As a student film there are rough edges. The camera crew are frequently visible, reflected in space helmets. The secondary performances and sound mix are variable, and I don’t really think the animated prologue and epilogue are all that great.

But the core of the film really works. The black and white photography, and the use of spacesuits and gas masks, create a nightmarish sense of disconnection as Bill is pushed around by forces much bigger than himself and driven to his wit’s end. The unpolished student cast suit a story about conscripts in a war suffering massive casualties and rapid turnover. The use of redressed real locations is charmingly reminiscent of cheap SF of the past, from the B movies to the BBC, and the model shots and computer generated visual effects are ingenious and imaginative.

It’s a weird, scrappy film, but a very individual one. Cox’s anti-war sensibility and weird humour chimes with that of the book, which was based on Harrison’s experiences in World War II. It’s not surprising that studios turned down such an eccentric and downbeat project, but I’m glad that crowdfunding and the possibilities of digital technology allow for films like this to be made.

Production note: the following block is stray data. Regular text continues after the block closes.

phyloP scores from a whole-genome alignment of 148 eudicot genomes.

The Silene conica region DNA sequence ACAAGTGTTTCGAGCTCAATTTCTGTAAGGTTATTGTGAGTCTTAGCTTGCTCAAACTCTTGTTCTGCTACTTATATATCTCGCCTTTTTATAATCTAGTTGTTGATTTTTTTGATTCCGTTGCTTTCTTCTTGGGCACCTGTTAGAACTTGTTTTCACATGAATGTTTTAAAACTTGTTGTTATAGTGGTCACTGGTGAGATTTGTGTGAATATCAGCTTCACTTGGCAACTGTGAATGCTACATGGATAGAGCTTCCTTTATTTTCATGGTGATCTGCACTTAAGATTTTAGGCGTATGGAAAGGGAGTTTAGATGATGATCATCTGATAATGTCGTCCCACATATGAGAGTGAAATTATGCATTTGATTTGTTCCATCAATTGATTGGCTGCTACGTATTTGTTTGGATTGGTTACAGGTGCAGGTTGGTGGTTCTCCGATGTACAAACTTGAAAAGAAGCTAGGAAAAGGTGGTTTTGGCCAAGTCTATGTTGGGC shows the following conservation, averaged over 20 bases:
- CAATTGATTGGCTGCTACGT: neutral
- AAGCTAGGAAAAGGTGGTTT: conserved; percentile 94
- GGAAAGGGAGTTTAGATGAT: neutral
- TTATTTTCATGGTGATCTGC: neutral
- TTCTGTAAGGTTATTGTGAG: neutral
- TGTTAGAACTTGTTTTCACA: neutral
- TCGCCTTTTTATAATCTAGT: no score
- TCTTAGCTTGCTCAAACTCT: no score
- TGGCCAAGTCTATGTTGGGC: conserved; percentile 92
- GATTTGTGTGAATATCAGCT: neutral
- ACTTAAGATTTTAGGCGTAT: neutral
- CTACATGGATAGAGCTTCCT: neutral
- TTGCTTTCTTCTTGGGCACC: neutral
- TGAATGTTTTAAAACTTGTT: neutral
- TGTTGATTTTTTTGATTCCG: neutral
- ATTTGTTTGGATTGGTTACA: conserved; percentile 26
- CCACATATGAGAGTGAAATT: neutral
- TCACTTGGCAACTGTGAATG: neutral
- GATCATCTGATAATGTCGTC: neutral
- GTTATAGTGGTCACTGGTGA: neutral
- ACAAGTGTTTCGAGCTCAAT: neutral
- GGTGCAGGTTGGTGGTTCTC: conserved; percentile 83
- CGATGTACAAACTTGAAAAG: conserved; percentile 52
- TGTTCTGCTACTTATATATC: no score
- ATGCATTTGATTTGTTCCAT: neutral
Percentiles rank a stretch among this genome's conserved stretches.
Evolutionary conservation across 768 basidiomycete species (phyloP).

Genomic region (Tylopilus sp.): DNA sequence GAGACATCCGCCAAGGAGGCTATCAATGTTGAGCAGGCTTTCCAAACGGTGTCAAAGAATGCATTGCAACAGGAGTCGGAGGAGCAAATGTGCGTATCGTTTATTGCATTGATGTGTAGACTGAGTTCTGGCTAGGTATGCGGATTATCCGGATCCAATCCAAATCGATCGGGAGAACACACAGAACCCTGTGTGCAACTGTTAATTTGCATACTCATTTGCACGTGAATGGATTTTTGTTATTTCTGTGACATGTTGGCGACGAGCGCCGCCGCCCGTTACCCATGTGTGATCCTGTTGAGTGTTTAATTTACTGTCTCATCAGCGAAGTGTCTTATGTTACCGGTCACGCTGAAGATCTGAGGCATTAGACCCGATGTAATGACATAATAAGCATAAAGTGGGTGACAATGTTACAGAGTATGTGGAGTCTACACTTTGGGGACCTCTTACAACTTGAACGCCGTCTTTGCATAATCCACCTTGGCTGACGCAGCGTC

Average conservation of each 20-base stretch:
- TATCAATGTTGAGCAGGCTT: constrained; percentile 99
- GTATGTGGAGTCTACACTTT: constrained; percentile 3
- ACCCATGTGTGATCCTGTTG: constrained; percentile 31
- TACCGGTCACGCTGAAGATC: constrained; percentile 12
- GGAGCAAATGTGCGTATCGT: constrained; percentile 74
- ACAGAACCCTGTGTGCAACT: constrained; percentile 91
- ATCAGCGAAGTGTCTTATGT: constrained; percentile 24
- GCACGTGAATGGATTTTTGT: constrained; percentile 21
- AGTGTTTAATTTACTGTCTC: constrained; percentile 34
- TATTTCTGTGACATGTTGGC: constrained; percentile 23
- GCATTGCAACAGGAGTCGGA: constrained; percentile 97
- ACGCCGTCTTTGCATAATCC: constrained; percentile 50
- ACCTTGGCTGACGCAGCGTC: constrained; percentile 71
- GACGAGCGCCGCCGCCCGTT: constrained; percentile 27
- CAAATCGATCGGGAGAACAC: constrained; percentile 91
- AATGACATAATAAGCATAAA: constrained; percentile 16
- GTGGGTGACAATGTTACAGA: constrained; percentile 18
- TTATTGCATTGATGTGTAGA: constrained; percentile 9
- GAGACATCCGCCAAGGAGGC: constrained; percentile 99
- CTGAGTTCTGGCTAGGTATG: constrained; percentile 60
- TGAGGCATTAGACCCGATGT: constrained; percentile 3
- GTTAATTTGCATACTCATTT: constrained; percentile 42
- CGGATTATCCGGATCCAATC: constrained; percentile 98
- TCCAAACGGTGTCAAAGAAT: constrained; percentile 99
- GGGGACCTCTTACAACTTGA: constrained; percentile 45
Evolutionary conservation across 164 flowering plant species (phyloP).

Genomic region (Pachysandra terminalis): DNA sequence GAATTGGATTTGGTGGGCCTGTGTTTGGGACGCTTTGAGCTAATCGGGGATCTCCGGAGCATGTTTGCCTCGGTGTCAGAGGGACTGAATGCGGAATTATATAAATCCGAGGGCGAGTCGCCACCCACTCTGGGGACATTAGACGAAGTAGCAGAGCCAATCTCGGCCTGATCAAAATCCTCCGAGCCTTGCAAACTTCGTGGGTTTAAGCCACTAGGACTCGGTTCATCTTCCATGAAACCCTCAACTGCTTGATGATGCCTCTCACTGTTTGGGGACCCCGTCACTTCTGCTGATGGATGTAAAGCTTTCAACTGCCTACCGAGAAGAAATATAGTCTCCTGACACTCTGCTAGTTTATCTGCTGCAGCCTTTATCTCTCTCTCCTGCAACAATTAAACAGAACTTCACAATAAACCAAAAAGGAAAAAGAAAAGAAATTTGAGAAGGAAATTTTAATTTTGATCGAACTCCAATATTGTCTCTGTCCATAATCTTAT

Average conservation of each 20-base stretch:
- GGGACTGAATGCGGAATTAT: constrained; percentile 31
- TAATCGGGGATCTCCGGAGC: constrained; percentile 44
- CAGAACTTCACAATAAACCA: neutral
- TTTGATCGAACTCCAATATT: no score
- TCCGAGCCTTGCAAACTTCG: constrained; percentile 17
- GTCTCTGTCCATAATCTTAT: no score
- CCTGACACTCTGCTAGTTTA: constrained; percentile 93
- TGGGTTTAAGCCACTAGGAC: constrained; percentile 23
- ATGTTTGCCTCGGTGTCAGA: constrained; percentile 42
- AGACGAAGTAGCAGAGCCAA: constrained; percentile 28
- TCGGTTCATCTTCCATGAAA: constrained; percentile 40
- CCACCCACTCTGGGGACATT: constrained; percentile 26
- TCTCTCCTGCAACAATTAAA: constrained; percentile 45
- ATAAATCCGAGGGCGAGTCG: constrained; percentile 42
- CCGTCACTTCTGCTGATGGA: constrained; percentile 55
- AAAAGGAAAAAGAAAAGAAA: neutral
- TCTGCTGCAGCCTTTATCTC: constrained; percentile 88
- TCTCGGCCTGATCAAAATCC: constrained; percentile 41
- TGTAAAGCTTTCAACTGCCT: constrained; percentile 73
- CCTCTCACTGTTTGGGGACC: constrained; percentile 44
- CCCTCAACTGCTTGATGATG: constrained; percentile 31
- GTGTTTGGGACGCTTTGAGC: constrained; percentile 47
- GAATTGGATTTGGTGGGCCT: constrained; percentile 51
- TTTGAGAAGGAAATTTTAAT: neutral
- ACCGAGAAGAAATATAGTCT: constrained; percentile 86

Cox has gone back to the crowdfunding model for Tombstone Rashomon, an episodic western showing the Gunfight at the OK Corrall from different perspectives, currently in production.

He clearly thought Bill the Galactic Hero worked out OK.

You can now judge for yourselves…

BILL THE GALACTIC HERO from Alex Cox on Vimeo.

September 22, 2016. Uncategorized. Comments off.

Badge of Honour

So, while talking about the last series of Line of Duty I had an idea for some badges, which I eventually had made up and posted to a couple of friends, including Eddie Robson who took this pic:

badge pic

I also sent some to the series production office, as it seemed only fair:

They seemed to like them. In the replies, quite a few other people would like similar badges.

So, for anyone who wants one, here’s the image I very crudely made up in Paint and Open Office, for you to pop into the design tool of whatever online badge provider you prefer (I used Camaloon, who were very good.):

Hold on there head (2)


June 20, 2016. Tags: , , . Uncategorized. Comments off.


I did a little Black Library story recently, for a Deathwatch project that turned out to be the tie-in story collection for the Deathwatch: Overkill boxed game. My story is ‘The Known Unknown’ and involves Jensus Natorian, a Blood Raven Librarian with serious mentor issues. I think it turned out really well.BLPROCESSED-Deathwatch Ignition